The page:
The design for this handcrafted dining table was conceived by working with the terrazzo-like technique of mixing stone aggregate with a malleable substrate. This aggregate and fiberglass table appears as if it was created from a solid slab of concrete resting on a massive rectangular concrete block. It is a fraction of concrete's weight. The finish is unique to each piece. Suitable for outdoor use. Perfect with companion Stone dining chairs shown, (sold separately). One table seats 6 - 8. Two 72" long tables shown in all views. Made to order. Ground shipping in the U.S. is included.
48"W x 30"H x Various Lengths
Ships within 18 weeks.
I started with a vision spawned from challenging perceptions of how far we can push our modern materials. My designs fall within the trend of new primitive design. Why does modern design have to be shiny and “new”? The Modern movement, arguably, happened a century ago. If you had a piece from that time it would still have that “new” aesthetic, but would also have immense character derived from use. These concepts, a fondness of mid-century design and large cement structures, lead to the shapes of my current body of work.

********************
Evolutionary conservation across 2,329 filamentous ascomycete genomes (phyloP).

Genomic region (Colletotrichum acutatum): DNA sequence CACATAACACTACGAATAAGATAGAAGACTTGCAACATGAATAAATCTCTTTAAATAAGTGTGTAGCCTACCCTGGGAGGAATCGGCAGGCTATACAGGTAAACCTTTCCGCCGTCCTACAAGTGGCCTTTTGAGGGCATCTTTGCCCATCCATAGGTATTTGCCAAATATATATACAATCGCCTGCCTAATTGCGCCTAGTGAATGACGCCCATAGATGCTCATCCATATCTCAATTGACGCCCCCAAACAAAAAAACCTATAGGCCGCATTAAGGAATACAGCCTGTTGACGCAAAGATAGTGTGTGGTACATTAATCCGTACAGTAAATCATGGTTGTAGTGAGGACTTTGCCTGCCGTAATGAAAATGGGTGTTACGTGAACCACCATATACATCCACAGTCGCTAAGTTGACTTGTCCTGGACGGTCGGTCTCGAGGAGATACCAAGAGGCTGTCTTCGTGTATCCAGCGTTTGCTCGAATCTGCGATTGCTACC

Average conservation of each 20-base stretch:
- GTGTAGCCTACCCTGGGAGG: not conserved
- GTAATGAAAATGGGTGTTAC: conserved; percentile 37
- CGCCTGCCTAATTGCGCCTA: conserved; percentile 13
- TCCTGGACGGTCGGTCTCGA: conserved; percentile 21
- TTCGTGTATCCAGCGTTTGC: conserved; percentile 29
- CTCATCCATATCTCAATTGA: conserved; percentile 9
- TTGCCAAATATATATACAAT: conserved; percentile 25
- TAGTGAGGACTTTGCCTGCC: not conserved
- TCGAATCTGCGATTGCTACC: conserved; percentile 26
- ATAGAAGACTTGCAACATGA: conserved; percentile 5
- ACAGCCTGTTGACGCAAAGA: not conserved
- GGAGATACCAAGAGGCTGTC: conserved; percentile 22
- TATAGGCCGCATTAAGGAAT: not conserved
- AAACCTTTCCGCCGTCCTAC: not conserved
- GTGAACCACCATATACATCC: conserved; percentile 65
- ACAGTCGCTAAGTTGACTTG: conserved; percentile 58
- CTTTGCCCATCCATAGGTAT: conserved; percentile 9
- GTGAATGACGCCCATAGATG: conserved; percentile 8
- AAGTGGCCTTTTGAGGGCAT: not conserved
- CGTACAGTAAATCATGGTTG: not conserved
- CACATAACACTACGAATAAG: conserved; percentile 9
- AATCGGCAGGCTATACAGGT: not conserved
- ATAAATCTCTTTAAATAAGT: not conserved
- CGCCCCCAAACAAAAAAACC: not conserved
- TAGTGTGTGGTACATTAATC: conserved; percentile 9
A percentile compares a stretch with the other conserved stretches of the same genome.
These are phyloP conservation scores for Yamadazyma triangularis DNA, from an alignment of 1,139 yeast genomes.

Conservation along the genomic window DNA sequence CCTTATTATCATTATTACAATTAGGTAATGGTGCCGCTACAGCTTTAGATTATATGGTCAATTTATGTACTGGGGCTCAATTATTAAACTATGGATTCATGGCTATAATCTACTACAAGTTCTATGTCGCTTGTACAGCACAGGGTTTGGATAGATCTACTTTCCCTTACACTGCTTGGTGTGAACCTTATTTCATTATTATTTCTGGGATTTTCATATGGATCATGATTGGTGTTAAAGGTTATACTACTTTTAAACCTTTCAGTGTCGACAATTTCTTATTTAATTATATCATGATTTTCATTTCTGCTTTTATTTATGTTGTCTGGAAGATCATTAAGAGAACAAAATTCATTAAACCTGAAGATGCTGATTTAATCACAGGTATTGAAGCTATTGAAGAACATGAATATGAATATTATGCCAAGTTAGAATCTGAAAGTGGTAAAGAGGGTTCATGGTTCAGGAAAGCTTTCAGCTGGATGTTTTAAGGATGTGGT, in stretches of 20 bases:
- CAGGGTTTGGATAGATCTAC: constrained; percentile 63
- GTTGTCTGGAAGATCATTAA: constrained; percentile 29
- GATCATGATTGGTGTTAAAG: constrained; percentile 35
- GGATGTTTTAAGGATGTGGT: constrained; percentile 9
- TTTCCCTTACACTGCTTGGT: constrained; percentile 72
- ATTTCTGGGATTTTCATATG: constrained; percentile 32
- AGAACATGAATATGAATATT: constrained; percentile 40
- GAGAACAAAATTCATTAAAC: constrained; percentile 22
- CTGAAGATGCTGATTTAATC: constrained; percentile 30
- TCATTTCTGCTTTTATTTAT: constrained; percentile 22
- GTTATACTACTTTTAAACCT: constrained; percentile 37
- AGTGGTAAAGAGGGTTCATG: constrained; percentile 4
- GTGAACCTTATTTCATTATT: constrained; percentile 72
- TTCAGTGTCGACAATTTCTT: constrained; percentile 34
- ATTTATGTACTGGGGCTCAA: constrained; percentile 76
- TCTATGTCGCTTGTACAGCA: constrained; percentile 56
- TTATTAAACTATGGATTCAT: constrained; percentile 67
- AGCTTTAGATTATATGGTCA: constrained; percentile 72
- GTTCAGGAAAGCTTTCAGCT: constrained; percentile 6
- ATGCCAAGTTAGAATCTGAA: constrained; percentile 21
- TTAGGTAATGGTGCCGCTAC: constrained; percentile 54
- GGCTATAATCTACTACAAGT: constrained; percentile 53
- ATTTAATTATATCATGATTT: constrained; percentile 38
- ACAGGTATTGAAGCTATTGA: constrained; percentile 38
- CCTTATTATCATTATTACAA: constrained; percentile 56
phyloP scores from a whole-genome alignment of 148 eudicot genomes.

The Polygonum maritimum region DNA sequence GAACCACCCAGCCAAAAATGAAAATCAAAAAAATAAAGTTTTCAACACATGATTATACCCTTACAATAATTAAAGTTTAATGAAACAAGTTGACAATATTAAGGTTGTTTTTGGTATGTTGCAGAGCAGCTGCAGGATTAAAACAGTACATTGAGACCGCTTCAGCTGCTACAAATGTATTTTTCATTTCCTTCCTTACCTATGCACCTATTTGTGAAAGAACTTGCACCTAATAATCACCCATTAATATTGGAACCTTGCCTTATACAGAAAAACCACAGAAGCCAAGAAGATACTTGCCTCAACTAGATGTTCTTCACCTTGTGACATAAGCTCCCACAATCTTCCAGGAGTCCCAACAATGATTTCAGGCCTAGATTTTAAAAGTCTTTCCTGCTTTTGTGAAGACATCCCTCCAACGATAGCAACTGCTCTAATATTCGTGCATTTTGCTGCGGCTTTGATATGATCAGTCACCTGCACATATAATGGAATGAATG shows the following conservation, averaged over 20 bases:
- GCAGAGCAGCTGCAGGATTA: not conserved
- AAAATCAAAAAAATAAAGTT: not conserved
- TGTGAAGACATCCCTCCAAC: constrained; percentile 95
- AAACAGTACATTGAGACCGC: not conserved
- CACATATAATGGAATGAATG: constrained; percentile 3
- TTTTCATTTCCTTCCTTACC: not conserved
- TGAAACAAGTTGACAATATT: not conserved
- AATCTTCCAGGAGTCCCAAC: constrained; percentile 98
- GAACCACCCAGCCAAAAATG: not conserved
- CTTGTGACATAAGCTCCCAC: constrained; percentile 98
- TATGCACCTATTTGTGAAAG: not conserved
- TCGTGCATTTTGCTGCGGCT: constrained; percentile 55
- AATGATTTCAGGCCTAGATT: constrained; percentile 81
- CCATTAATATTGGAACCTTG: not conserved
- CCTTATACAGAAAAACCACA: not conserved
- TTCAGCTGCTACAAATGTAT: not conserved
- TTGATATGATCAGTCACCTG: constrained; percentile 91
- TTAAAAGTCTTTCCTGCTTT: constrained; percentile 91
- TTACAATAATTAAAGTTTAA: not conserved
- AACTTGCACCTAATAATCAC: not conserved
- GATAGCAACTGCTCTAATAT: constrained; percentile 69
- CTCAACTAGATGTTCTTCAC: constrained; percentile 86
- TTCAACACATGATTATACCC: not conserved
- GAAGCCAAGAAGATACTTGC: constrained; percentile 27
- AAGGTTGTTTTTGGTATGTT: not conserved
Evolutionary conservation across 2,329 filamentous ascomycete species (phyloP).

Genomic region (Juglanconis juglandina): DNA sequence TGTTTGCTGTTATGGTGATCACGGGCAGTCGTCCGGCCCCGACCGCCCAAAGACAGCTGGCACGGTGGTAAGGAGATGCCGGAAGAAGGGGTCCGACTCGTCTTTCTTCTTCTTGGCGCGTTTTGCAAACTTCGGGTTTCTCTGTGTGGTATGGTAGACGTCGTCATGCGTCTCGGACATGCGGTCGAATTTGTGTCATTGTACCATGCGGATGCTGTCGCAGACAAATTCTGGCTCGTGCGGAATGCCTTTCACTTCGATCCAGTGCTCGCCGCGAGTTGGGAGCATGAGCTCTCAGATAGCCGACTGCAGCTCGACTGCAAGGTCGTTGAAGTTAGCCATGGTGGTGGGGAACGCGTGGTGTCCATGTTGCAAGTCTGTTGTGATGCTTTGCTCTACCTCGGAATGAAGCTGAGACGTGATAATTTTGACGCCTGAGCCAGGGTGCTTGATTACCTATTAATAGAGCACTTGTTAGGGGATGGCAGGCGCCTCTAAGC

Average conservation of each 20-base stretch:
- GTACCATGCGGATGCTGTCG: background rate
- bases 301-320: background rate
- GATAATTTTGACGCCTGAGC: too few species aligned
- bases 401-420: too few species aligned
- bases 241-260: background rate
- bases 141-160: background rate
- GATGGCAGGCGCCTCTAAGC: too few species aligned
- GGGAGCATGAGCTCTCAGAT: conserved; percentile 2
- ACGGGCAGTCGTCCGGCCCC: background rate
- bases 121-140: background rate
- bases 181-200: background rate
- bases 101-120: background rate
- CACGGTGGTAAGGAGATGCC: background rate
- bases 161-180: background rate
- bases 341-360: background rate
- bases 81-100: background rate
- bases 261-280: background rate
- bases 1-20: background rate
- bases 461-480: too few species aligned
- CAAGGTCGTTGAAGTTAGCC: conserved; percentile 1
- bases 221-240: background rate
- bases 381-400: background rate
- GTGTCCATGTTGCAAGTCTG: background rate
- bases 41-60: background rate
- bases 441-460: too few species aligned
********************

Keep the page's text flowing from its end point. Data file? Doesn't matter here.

Zachary received a BFA in Furniture Design from The Savannah College of Art and Design in 2002. Since then he has immersed himself in the art of mold-making. In 2009, the first Van Dyke chair was conceived by working with the terrazzo-like technique of mixing coarse aggregate with a malleable substrate. The result is a finish that is unique to each piece, none exactly the same, that looks like a heavy piece of stone or cement. Made of fiberglass and stone, the all-weather pieces look like they were carved from a block of concrete, yet are a fraction of the weight. These pieces seem as though they have been around for decades, showing age and wear, adding interest and story--without the usual required time.
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